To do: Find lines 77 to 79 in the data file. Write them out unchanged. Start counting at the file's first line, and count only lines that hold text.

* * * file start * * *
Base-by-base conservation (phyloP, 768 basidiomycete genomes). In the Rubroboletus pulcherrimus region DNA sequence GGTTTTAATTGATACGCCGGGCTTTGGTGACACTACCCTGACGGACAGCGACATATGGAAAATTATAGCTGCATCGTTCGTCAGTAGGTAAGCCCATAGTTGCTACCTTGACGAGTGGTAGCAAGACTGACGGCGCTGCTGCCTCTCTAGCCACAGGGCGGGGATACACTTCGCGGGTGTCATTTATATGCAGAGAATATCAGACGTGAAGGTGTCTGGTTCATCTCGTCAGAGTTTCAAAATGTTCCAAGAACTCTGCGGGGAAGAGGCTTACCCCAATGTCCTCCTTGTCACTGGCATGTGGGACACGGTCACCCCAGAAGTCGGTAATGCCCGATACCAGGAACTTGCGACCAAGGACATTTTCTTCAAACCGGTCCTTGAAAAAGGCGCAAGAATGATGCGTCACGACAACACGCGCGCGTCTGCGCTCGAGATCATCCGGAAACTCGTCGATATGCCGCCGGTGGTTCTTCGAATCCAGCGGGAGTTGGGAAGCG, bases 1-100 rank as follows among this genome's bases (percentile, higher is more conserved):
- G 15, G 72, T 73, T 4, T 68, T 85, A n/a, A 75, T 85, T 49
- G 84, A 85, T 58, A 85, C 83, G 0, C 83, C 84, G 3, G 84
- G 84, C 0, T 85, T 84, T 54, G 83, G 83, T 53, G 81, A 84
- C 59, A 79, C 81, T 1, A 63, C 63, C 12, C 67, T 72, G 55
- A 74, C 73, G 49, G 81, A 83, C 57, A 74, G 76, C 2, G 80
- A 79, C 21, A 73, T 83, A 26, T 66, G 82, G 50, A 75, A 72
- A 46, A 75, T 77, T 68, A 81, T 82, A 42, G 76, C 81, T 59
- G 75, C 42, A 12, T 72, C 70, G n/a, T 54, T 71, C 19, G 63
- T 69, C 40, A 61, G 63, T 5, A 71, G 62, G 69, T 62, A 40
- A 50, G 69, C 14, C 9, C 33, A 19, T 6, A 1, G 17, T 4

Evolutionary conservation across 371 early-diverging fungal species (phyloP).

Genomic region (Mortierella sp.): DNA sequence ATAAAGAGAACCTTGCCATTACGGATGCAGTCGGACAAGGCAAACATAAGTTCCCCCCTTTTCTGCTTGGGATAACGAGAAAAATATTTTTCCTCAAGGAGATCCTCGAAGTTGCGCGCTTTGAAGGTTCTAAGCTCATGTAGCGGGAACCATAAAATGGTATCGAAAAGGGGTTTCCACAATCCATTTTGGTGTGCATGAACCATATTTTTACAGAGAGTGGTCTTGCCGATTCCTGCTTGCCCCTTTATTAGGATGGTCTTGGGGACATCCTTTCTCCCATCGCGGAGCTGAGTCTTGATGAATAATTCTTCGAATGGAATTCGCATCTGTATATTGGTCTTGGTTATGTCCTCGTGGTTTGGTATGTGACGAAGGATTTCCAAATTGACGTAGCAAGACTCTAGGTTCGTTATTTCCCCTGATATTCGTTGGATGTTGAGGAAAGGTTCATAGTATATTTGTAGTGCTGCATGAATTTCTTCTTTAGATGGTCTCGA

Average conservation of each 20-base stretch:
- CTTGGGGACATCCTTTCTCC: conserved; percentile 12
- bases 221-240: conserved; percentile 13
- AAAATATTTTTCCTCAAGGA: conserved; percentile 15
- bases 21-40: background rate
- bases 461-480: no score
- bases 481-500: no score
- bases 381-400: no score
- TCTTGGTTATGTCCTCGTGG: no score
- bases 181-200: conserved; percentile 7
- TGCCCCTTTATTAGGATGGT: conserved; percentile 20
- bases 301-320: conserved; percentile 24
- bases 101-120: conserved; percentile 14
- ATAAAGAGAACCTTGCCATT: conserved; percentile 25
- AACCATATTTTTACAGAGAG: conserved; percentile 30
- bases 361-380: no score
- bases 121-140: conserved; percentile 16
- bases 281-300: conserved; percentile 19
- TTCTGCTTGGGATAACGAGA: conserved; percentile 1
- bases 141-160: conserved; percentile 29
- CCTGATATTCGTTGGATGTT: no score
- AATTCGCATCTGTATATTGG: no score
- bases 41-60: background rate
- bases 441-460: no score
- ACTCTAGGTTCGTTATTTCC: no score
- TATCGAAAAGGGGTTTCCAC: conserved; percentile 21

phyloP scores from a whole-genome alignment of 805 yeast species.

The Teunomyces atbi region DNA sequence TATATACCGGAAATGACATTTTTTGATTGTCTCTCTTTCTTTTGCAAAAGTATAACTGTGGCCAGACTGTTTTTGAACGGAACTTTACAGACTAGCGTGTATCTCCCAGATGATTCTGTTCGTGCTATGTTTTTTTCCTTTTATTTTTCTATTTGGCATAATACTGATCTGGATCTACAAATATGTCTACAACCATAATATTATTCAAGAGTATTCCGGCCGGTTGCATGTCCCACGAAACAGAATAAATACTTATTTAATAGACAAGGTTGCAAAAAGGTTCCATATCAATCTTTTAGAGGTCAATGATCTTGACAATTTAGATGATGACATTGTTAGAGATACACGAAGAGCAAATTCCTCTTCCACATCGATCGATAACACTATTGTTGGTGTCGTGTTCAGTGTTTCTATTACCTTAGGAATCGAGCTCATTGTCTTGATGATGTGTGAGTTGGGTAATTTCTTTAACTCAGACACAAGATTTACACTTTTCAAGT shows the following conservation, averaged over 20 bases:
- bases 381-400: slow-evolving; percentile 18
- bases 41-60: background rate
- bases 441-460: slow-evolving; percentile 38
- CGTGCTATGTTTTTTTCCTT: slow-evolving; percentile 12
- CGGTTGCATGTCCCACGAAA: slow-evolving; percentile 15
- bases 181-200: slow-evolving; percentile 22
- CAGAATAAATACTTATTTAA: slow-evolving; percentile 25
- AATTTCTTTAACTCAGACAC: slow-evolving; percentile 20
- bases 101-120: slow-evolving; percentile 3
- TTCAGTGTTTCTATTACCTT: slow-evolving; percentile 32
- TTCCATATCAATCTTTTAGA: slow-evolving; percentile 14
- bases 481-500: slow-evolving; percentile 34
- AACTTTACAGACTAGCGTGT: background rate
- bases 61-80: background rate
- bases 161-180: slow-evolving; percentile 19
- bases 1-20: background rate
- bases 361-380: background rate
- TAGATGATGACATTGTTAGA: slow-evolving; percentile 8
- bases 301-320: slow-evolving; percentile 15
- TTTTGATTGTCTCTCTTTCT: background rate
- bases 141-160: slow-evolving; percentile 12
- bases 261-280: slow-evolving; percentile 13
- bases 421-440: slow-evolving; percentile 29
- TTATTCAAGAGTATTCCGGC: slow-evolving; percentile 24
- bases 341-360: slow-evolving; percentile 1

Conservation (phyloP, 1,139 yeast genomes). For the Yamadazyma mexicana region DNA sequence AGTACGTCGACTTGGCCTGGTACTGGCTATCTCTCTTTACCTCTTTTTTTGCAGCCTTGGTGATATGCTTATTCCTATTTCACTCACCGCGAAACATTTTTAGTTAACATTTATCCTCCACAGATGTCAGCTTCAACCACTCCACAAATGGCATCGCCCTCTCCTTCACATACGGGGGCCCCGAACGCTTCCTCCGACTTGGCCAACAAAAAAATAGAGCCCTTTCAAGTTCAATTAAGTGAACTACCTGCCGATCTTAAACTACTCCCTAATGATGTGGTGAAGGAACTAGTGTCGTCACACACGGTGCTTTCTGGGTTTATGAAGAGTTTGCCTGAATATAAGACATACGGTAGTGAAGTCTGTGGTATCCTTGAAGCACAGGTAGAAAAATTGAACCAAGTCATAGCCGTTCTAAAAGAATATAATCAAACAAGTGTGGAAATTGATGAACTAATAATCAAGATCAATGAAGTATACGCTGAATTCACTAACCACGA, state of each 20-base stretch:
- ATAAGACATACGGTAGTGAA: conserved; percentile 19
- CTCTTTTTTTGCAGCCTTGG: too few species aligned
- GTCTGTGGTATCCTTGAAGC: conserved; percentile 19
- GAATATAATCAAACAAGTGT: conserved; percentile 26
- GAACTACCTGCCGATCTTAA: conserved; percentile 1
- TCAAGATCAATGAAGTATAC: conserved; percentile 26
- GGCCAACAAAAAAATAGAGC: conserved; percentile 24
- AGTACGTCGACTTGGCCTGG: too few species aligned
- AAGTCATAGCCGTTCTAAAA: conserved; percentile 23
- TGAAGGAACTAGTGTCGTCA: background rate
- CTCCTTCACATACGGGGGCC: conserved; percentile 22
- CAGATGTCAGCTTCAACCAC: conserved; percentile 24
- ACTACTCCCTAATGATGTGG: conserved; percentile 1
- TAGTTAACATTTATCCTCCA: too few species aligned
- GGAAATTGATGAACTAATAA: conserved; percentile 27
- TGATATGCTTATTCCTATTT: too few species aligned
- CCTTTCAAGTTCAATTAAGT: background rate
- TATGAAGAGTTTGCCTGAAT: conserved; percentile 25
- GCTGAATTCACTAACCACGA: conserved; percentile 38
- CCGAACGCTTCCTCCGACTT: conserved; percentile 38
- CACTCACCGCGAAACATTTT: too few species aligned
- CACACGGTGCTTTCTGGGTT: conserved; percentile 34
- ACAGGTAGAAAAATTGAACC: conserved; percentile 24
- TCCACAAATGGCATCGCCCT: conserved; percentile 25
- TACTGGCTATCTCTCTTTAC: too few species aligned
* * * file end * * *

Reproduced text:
- TGAAGGAACTAGTGTCGTCA: background rate
- CTCCTTCACATACGGGGGCC: conserved; percentile 22
- CAGATGTCAGCTTCAACCAC: conserved; percentile 24